Like any true northern sadist, there is nothing I love more than having my Yankee bubble burst. I’m a masshole after all, a 25 year old dude. Folks describe me as ‘hipster trash’, an ‘egoist’, ‘mentally ill’ (I think my shrink said that last one recently), but that’s fine because these are generally just words. Like when my ex says I’m a psychopath, what they really mean to say is that I’ve been in Boston far too long. Boston to me is living proof of Heisenberg’s uncertainty principle, because you just never know how mentally ill you really are until you are well outside of the Greater Boston area.
You are reading a Boston based ‘music blog’ after all, an entendre that perplexes even myself and I edit this dang thing. But you’re here because you care, and we here at the Hassle, care about you. So now that we got that gushy stuff out of the way lets talk the turkey about how we northerners can learn a thing or two about the rest of the world by going up north, to Portland, Me, for the 2018 rendition of Waking Windows.
Yes Portland, Me where the air is fresh, you always know when you’re about to leave town, & you can get allergy friendly foods at literally a fraction of the price of Boston. There are also a butt-ton of intimate and non-intimate venues on Congress St. and the surrounding downtown area. At this juncture I’d like to thank the crew at Waking Windows for hooking the hassle up with passes not only this time, but also in May for Waking Windows Winooski.
& Also, I’d like to clarify the change on my name. I want to distance myself from that facebook asshole as well as the food editor of Boston Magazine, Chris Hughes. ‘Chris Hues’ is my moniker for the hassle and poems, Chris Hughes-Zimmerman for my other credits all in my other publication efforts. All in order to fit my acuity for honesty into the most optimal functions.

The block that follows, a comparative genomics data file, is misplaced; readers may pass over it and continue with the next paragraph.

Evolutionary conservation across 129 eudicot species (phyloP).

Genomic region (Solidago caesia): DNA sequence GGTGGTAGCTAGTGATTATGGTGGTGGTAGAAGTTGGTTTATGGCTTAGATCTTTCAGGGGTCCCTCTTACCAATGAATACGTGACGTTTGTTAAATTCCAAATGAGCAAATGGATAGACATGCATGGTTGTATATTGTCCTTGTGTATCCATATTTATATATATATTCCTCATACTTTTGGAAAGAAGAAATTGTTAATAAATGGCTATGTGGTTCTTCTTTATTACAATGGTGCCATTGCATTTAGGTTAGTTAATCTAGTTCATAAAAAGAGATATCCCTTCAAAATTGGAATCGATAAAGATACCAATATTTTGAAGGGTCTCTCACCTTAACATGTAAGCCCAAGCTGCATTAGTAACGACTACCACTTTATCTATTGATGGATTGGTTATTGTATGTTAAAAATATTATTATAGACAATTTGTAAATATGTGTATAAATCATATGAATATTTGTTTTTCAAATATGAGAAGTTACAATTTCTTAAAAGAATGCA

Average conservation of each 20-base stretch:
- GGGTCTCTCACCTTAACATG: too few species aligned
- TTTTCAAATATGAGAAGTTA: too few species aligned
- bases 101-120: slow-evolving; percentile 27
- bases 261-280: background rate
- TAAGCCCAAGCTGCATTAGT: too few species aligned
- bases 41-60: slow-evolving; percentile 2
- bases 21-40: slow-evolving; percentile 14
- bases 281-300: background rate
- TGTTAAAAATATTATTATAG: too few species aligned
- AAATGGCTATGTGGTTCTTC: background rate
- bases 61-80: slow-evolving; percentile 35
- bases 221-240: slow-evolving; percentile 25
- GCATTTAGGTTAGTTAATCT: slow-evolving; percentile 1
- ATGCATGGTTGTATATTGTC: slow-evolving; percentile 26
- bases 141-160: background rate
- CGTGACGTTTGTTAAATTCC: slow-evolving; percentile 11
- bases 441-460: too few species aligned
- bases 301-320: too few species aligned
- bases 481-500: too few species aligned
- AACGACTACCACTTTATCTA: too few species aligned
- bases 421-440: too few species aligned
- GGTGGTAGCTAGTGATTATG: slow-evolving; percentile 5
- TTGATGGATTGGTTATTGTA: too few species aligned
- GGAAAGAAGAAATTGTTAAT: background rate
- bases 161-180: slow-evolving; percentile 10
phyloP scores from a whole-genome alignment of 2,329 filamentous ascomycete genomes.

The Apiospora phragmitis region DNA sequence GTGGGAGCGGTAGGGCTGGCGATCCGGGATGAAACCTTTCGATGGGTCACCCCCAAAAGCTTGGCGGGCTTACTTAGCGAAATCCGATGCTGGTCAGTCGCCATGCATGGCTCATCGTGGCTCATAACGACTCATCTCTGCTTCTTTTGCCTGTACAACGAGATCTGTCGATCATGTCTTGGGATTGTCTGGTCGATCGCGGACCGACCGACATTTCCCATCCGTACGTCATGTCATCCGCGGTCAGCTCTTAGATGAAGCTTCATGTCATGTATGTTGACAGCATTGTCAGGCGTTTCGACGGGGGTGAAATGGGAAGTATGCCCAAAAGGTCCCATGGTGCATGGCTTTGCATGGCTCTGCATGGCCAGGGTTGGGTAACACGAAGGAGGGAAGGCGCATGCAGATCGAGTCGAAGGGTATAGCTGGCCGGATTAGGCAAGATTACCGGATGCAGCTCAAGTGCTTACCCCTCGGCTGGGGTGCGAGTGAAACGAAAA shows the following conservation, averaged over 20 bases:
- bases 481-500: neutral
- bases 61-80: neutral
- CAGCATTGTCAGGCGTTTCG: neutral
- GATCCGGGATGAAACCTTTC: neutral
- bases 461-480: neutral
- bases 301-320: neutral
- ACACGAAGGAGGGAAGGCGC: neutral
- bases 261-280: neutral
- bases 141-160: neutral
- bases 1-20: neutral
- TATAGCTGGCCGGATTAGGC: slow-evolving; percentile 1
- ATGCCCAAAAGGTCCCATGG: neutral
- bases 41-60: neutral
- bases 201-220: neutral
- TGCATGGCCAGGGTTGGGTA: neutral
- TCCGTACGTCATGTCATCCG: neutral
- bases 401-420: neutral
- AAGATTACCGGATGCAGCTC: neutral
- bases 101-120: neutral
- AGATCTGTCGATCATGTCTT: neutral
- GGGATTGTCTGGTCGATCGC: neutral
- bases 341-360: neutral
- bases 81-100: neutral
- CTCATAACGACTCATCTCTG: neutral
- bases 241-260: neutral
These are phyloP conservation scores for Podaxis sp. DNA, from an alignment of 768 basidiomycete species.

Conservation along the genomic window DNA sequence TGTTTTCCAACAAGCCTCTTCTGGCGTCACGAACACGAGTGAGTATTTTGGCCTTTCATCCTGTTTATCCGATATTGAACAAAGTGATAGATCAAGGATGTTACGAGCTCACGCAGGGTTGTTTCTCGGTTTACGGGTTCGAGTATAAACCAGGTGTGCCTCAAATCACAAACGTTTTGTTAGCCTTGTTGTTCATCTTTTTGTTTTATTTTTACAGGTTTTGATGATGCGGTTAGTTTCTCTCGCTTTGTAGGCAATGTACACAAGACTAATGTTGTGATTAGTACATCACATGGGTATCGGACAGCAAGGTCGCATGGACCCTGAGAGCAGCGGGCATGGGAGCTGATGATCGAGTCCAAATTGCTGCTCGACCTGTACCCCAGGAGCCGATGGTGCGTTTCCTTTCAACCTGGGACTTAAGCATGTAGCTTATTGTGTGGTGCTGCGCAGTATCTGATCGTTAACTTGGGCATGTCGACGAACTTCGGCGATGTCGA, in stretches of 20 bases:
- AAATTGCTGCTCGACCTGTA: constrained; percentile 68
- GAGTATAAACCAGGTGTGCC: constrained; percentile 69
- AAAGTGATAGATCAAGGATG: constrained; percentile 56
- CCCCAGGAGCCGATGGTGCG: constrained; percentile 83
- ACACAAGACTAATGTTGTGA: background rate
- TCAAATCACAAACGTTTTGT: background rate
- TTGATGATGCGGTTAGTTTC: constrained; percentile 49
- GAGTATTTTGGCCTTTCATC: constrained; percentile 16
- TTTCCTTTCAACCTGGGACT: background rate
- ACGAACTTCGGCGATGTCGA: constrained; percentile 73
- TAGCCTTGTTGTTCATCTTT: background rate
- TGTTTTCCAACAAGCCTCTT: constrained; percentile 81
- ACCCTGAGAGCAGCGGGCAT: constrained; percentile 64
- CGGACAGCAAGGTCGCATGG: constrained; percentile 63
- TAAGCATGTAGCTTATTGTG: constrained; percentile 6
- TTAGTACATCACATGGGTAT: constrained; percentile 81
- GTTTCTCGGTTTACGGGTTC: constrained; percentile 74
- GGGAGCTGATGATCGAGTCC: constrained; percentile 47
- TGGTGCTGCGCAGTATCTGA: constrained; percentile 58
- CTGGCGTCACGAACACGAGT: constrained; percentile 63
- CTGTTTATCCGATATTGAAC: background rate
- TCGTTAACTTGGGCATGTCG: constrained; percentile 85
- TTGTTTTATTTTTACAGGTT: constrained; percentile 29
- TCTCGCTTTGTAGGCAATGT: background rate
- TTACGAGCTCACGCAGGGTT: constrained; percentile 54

So What is the duty of honesty in a music blog of all places? That’s a great question. & What can us Bostonians learn from going to Waking Windows about the rest of the world? Precisely that there is an outside world, & also unique & vibrant musical communities within New England doing the damn thing. In Portland, there are a lot of venues where musicians and artists can do their damn thing in a cityscape that offers intimacy and closeness. Though heading home on Sunday, I breathed a sigh of relief. It felt like I was away for two weeks but like any tested and true case of Stockholm Syndrome, I missed Boston & I never want to leave until I run far, far away.
…Anyways, check out this killer lineup this past year, some words, music, and photos of the bands we saw this year below, & also stay in the know for 2019 Waking Windows. While you do that about I’ll be thinking of how to write words about vibrations which are actually just their own unique individual vibration, and, also, phoning my shrink.
The first band we saw upon arriving at Waking Windows was Rick Rude in the Bayside Bowl complex. Equal parts feels and tight musicianship, Dover, NH’s Rick Rude stole my heart with their energy, honesty, and local credit. Having done a split with MA-based favorites of mine, Kiss Concert, I was very amped to finally see Rick Rude play live & they delivered.
One of the most original performers I’ve seen this year, Tim Fite integrates diverse mediums packed into a stage performance without sparing few seconds in his artistic sequence. His gloomy, sardonic music filled the Apohadian Theatre upon our entrance. The erratic music dripped from the sides of the Apohadian, a small intimate venue, an accurate of my inner vision of readings of ‘The Vagina Monologue’ in dank, dark avant theaters in nowhere, USA. Though not the most feminine, Tim Fite’s music was cryptic, playful, and to match his demeanor, tortured and spare.